What do you mean how did they get away with it?
History isn’t one straight line progressing towards a liberal society.
Look how much Americans attitudes have changed between 1980 and today. 1980 was the first time most very religious people voted, they abstained before that at the behest of their churches. Now they dictate policy at every election.
In my family photo album there are pictures from the 20s of a woman called ‘uncle bob’. She dressed in men’s clothing, and had a ‘companion’. This was a rough industrial town, they were working class, nobody cared. It was her business.
This is why politics is important - the moment you think everything is better today than it was in the past, you let other people take control of the direction society goes in - with you sitting back presuming we’re going forwards.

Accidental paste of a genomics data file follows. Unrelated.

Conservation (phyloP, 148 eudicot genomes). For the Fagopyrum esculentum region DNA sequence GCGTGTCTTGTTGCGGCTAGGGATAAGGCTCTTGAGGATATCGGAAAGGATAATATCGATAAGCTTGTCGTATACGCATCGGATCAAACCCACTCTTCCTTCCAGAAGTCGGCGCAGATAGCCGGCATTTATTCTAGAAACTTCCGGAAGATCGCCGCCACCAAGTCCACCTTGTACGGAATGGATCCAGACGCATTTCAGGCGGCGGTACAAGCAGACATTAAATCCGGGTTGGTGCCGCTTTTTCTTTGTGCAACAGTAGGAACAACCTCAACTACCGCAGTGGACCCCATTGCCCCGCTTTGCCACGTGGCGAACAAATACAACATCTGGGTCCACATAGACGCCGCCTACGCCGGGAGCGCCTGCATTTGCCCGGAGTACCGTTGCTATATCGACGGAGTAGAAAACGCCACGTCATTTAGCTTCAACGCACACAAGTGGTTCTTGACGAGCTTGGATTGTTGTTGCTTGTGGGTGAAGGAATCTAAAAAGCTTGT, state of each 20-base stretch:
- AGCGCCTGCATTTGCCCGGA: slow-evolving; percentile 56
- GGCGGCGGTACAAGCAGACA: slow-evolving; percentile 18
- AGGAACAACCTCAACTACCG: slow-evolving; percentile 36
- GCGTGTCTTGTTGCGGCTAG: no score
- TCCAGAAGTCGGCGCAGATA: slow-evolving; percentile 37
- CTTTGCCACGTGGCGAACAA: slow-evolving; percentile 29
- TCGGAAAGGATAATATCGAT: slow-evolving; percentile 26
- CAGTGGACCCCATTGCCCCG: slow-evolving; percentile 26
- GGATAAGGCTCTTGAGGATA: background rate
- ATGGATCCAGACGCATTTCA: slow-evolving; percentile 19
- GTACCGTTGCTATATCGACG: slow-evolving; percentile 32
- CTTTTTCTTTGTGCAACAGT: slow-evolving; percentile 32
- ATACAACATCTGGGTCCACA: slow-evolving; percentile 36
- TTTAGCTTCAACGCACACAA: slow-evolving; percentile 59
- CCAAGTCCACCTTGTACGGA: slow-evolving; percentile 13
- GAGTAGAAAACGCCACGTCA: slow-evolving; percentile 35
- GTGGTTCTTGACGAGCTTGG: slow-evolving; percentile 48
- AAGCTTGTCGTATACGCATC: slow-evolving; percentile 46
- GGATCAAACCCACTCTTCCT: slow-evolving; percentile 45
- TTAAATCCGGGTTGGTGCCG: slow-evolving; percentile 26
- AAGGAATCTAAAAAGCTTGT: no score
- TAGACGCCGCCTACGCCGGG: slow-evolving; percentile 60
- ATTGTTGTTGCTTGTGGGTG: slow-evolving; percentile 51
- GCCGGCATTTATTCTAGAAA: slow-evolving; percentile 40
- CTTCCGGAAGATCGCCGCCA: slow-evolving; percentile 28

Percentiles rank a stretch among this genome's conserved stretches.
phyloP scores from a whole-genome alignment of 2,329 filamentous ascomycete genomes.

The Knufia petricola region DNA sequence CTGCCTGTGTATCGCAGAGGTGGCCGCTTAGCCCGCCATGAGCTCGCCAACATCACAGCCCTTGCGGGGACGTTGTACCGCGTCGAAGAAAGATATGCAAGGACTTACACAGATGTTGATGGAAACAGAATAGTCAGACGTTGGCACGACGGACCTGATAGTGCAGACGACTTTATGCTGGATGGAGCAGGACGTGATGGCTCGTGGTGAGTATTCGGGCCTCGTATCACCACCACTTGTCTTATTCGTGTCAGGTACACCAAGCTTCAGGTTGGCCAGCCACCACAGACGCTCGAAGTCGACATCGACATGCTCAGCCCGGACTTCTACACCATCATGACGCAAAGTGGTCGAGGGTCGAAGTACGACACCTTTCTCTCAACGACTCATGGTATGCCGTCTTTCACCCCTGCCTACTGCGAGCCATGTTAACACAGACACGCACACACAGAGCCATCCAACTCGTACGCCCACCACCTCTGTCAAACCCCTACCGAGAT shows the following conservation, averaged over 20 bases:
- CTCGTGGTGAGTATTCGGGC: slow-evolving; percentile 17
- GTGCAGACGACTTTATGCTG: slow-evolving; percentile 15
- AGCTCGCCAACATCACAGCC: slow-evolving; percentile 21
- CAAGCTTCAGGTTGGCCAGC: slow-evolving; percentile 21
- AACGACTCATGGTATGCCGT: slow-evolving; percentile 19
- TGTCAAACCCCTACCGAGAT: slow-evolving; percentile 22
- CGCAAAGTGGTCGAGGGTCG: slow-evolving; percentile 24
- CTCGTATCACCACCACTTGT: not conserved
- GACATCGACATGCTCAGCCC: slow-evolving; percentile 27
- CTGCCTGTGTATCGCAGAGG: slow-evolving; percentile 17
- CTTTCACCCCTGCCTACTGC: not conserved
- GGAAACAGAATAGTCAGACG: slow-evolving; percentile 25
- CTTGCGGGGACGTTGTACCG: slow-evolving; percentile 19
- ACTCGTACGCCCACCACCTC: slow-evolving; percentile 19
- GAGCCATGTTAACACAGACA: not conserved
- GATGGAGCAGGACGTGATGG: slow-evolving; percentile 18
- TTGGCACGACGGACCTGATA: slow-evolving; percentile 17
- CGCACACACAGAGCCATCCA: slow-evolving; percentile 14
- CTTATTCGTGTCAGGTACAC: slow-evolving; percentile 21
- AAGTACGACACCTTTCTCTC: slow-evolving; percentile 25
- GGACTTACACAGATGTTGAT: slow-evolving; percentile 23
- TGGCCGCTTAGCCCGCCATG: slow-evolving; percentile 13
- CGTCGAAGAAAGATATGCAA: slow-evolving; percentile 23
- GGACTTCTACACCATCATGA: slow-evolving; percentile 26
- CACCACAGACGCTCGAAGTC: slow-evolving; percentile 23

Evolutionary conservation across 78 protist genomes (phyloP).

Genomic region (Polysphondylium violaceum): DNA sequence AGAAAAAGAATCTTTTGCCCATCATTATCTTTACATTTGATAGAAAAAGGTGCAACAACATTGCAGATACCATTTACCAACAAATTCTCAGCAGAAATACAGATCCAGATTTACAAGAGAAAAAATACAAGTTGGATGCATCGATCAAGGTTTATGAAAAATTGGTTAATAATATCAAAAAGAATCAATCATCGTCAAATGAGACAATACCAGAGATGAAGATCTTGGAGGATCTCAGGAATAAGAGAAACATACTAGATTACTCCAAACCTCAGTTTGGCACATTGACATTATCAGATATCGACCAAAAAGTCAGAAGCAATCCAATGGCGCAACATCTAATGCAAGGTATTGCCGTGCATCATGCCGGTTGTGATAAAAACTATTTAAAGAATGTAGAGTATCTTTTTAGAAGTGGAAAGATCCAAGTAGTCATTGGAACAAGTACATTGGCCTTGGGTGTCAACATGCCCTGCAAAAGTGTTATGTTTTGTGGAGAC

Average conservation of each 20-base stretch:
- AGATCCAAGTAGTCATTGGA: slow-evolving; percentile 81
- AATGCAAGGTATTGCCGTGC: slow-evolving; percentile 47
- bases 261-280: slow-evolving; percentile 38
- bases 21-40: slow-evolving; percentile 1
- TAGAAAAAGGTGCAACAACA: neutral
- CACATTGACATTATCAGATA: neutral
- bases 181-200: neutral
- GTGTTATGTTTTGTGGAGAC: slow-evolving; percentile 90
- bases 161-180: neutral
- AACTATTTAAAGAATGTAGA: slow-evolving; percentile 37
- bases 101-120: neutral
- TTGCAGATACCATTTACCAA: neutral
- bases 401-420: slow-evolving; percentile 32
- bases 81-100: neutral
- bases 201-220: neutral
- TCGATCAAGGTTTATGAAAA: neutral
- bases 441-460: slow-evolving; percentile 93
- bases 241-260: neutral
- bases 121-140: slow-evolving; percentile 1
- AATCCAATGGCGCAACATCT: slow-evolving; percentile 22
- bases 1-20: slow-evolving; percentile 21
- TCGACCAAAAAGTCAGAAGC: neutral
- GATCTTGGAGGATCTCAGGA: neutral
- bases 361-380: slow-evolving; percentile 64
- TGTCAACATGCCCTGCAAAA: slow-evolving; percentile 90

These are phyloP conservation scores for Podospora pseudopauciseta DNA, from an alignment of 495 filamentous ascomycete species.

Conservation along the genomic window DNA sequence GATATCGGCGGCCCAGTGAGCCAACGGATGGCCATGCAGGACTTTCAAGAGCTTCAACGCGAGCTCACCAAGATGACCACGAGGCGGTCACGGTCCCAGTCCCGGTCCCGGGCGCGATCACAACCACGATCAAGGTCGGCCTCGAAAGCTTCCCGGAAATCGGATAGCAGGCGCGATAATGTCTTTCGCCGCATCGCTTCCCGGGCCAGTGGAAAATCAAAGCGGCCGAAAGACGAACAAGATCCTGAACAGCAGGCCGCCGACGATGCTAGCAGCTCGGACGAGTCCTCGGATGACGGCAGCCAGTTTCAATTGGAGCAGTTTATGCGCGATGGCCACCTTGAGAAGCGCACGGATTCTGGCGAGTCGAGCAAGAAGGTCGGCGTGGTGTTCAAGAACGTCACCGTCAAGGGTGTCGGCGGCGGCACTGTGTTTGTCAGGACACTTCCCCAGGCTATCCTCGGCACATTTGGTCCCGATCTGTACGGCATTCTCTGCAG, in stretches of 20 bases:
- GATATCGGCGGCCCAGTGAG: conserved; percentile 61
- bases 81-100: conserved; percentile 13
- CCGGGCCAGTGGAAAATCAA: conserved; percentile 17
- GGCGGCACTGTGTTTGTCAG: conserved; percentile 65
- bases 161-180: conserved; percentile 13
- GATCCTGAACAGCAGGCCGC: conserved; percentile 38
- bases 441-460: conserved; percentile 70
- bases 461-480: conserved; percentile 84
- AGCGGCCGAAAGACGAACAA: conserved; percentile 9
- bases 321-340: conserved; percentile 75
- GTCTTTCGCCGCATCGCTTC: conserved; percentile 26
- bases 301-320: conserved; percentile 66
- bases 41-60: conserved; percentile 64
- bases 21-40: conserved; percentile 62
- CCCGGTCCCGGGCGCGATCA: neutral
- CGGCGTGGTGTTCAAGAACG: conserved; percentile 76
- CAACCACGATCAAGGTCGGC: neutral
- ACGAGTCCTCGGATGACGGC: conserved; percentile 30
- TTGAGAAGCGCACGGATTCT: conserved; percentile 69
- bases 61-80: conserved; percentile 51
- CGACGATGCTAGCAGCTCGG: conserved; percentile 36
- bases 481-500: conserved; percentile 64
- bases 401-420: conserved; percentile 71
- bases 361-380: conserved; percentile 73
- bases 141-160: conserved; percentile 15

reblogging for the commentary
Black Style | 1880s
Studio portrait of an African American female equestrian rider from the late 1880s.
riding outfits forever
Obit of the Day: Canada’s First Stewardess
When Julie Garner (later Julie Garner Grant) was hired by Trans-Canada Airlines in 1938 as their first stewardess her role was distinctly different from today’s flight attendants. Besides making sure that her passengers had a drink and a pillow she was responsible for radio communications, monitoring weather patterns, and creating the menu for cross-country flights.